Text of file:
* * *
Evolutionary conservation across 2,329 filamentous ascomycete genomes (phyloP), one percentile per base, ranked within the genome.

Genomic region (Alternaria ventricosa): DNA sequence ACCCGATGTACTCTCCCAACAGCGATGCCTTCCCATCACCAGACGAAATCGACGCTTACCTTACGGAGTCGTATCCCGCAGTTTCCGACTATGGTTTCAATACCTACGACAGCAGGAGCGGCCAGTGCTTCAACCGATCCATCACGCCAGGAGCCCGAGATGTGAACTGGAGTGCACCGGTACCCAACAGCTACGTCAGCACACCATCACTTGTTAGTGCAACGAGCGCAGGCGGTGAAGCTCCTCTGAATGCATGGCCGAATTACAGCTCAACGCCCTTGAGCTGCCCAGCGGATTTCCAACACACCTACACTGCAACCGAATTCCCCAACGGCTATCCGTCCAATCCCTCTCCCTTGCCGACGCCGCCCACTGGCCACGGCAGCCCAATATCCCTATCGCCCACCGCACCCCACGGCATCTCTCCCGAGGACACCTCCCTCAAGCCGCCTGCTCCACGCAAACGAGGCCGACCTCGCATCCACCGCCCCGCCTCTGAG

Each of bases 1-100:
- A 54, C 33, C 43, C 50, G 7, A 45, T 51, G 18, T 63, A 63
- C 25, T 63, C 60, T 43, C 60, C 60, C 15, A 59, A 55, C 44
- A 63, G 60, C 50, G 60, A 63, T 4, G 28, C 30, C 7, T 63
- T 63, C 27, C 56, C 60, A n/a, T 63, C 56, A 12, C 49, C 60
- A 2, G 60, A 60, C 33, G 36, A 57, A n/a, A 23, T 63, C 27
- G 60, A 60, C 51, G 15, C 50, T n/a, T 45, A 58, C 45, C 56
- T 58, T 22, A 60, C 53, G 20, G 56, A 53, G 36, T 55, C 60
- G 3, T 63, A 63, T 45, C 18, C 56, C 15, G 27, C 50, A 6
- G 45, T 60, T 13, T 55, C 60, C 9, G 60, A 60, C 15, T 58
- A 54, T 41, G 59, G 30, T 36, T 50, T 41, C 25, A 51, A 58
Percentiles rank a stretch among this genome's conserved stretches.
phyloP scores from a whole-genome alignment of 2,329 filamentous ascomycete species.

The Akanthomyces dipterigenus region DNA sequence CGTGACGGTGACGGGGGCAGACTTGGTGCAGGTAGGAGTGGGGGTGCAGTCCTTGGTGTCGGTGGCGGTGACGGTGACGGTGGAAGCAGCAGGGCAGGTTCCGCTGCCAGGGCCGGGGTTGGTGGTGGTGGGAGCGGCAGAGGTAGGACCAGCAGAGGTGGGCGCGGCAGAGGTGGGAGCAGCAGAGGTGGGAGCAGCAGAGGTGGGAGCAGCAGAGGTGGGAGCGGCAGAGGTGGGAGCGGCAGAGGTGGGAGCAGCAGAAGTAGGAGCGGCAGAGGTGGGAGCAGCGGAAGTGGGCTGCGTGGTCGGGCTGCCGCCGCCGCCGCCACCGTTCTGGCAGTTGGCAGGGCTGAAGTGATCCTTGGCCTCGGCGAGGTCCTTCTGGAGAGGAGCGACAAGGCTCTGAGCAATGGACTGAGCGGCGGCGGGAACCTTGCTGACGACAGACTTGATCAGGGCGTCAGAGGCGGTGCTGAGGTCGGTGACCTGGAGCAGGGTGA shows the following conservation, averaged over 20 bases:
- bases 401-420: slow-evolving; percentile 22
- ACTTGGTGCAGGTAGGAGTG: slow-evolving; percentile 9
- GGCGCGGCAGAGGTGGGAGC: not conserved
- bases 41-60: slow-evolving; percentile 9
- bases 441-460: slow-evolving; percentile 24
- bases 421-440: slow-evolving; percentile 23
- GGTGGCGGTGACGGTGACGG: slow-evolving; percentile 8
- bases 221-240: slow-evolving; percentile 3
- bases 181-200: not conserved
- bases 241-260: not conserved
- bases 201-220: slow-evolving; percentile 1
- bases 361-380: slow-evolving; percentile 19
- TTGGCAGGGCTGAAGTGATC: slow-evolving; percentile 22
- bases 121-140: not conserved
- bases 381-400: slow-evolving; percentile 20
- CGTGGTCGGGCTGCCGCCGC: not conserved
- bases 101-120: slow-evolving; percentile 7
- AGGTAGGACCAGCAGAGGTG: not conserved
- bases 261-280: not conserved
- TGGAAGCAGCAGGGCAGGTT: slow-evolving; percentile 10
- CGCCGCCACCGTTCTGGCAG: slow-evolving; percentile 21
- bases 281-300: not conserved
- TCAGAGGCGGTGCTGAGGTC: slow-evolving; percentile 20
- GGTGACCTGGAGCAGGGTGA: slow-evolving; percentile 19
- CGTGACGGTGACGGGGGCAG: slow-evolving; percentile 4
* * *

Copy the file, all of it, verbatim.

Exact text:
Evolutionary conservation across 2,329 filamentous ascomycete genomes (phyloP), one percentile per base, ranked within the genome.

Genomic region (Alternaria ventricosa): DNA sequence ACCCGATGTACTCTCCCAACAGCGATGCCTTCCCATCACCAGACGAAATCGACGCTTACCTTACGGAGTCGTATCCCGCAGTTTCCGACTATGGTTTCAATACCTACGACAGCAGGAGCGGCCAGTGCTTCAACCGATCCATCACGCCAGGAGCCCGAGATGTGAACTGGAGTGCACCGGTACCCAACAGCTACGTCAGCACACCATCACTTGTTAGTGCAACGAGCGCAGGCGGTGAAGCTCCTCTGAATGCATGGCCGAATTACAGCTCAACGCCCTTGAGCTGCCCAGCGGATTTCCAACACACCTACACTGCAACCGAATTCCCCAACGGCTATCCGTCCAATCCCTCTCCCTTGCCGACGCCGCCCACTGGCCACGGCAGCCCAATATCCCTATCGCCCACCGCACCCCACGGCATCTCTCCCGAGGACACCTCCCTCAAGCCGCCTGCTCCACGCAAACGAGGCCGACCTCGCATCCACCGCCCCGCCTCTGAG

Each of bases 1-100:
- A 54, C 33, C 43, C 50, G 7, A 45, T 51, G 18, T 63, A 63
- C 25, T 63, C 60, T 43, C 60, C 60, C 15, A 59, A 55, C 44
- A 63, G 60, C 50, G 60, A 63, T 4, G 28, C 30, C 7, T 63
- T 63, C 27, C 56, C 60, A n/a, T 63, C 56, A 12, C 49, C 60
- A 2, G 60, A 60, C 33, G 36, A 57, A n/a, A 23, T 63, C 27
- G 60, A 60, C 51, G 15, C 50, T n/a, T 45, A 58, C 45, C 56
- T 58, T 22, A 60, C 53, G 20, G 56, A 53, G 36, T 55, C 60
- G 3, T 63, A 63, T 45, C 18, C 56, C 15, G 27, C 50, A 6
- G 45, T 60, T 13, T 55, C 60, C 9, G 60, A 60, C 15, T 58
- A 54, T 41, G 59, G 30, T 36, T 50, T 41, C 25, A 51, A 58
Percentiles rank a stretch among this genome's conserved stretches.
phyloP scores from a whole-genome alignment of 2,329 filamentous ascomycete species.

The Akanthomyces dipterigenus region DNA sequence CGTGACGGTGACGGGGGCAGACTTGGTGCAGGTAGGAGTGGGGGTGCAGTCCTTGGTGTCGGTGGCGGTGACGGTGACGGTGGAAGCAGCAGGGCAGGTTCCGCTGCCAGGGCCGGGGTTGGTGGTGGTGGGAGCGGCAGAGGTAGGACCAGCAGAGGTGGGCGCGGCAGAGGTGGGAGCAGCAGAGGTGGGAGCAGCAGAGGTGGGAGCAGCAGAGGTGGGAGCGGCAGAGGTGGGAGCGGCAGAGGTGGGAGCAGCAGAAGTAGGAGCGGCAGAGGTGGGAGCAGCGGAAGTGGGCTGCGTGGTCGGGCTGCCGCCGCCGCCGCCACCGTTCTGGCAGTTGGCAGGGCTGAAGTGATCCTTGGCCTCGGCGAGGTCCTTCTGGAGAGGAGCGACAAGGCTCTGAGCAATGGACTGAGCGGCGGCGGGAACCTTGCTGACGACAGACTTGATCAGGGCGTCAGAGGCGGTGCTGAGGTCGGTGACCTGGAGCAGGGTGA shows the following conservation, averaged over 20 bases:
- bases 401-420: slow-evolving; percentile 22
- ACTTGGTGCAGGTAGGAGTG: slow-evolving; percentile 9
- GGCGCGGCAGAGGTGGGAGC: not conserved
- bases 41-60: slow-evolving; percentile 9
- bases 441-460: slow-evolving; percentile 24
- bases 421-440: slow-evolving; percentile 23
- GGTGGCGGTGACGGTGACGG: slow-evolving; percentile 8
- bases 221-240: slow-evolving; percentile 3
- bases 181-200: not conserved
- bases 241-260: not conserved
- bases 201-220: slow-evolving; percentile 1
- bases 361-380: slow-evolving; percentile 19
- TTGGCAGGGCTGAAGTGATC: slow-evolving; percentile 22
- bases 121-140: not conserved
- bases 381-400: slow-evolving; percentile 20
- CGTGGTCGGGCTGCCGCCGC: not conserved
- bases 101-120: slow-evolving; percentile 7
- AGGTAGGACCAGCAGAGGTG: not conserved
- bases 261-280: not conserved
- TGGAAGCAGCAGGGCAGGTT: slow-evolving; percentile 10
- CGCCGCCACCGTTCTGGCAG: slow-evolving; percentile 21
- bases 281-300: not conserved
- TCAGAGGCGGTGCTGAGGTC: slow-evolving; percentile 20
- GGTGACCTGGAGCAGGGTGA: slow-evolving; percentile 19
- CGTGACGGTGACGGGGGCAG: slow-evolving; percentile 4